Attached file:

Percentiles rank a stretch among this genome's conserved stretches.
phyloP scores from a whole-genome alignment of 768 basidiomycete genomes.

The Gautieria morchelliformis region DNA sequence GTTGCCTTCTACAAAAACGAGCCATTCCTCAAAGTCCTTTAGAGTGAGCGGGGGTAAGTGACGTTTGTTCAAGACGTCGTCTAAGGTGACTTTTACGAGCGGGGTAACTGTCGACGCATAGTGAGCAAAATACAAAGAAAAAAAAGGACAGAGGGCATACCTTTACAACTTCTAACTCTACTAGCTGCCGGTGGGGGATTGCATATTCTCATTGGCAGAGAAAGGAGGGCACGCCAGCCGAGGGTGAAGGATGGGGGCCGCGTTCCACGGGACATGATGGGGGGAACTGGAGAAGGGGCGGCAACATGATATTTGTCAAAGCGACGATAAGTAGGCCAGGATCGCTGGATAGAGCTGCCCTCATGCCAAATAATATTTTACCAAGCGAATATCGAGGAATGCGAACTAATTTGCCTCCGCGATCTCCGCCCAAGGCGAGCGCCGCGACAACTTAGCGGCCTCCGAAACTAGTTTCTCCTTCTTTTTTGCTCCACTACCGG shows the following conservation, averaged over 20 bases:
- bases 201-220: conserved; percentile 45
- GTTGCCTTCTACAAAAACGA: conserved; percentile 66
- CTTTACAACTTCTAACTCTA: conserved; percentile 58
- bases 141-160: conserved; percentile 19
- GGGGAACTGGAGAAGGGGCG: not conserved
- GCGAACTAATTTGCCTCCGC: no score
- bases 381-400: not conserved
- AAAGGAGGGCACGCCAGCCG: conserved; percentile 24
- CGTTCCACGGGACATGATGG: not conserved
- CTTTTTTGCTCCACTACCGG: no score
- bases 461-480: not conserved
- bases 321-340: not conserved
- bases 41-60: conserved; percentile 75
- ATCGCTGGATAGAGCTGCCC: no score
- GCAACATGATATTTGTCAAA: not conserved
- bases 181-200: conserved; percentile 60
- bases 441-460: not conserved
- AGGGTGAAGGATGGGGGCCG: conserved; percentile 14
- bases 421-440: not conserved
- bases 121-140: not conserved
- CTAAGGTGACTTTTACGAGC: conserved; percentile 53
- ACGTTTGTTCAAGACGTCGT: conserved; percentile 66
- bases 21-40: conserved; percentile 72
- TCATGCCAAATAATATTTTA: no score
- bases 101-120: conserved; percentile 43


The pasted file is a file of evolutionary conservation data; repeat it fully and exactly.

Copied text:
Percentiles rank a stretch among this genome's conserved stretches.
phyloP scores from a whole-genome alignment of 768 basidiomycete genomes.

The Gautieria morchelliformis region DNA sequence GTTGCCTTCTACAAAAACGAGCCATTCCTCAAAGTCCTTTAGAGTGAGCGGGGGTAAGTGACGTTTGTTCAAGACGTCGTCTAAGGTGACTTTTACGAGCGGGGTAACTGTCGACGCATAGTGAGCAAAATACAAAGAAAAAAAAGGACAGAGGGCATACCTTTACAACTTCTAACTCTACTAGCTGCCGGTGGGGGATTGCATATTCTCATTGGCAGAGAAAGGAGGGCACGCCAGCCGAGGGTGAAGGATGGGGGCCGCGTTCCACGGGACATGATGGGGGGAACTGGAGAAGGGGCGGCAACATGATATTTGTCAAAGCGACGATAAGTAGGCCAGGATCGCTGGATAGAGCTGCCCTCATGCCAAATAATATTTTACCAAGCGAATATCGAGGAATGCGAACTAATTTGCCTCCGCGATCTCCGCCCAAGGCGAGCGCCGCGACAACTTAGCGGCCTCCGAAACTAGTTTCTCCTTCTTTTTTGCTCCACTACCGG shows the following conservation, averaged over 20 bases:
- bases 201-220: conserved; percentile 45
- GTTGCCTTCTACAAAAACGA: conserved; percentile 66
- CTTTACAACTTCTAACTCTA: conserved; percentile 58
- bases 141-160: conserved; percentile 19
- GGGGAACTGGAGAAGGGGCG: not conserved
- GCGAACTAATTTGCCTCCGC: no score
- bases 381-400: not conserved
- AAAGGAGGGCACGCCAGCCG: conserved; percentile 24
- CGTTCCACGGGACATGATGG: not conserved
- CTTTTTTGCTCCACTACCGG: no score
- bases 461-480: not conserved
- bases 321-340: not conserved
- bases 41-60: conserved; percentile 75
- ATCGCTGGATAGAGCTGCCC: no score
- GCAACATGATATTTGTCAAA: not conserved
- bases 181-200: conserved; percentile 60
- bases 441-460: not conserved
- AGGGTGAAGGATGGGGGCCG: conserved; percentile 14
- bases 421-440: not conserved
- bases 121-140: not conserved
- CTAAGGTGACTTTTACGAGC: conserved; percentile 53
- ACGTTTGTTCAAGACGTCGT: conserved; percentile 66
- bases 21-40: conserved; percentile 72
- TCATGCCAAATAATATTTTA: no score
- bases 101-120: conserved; percentile 43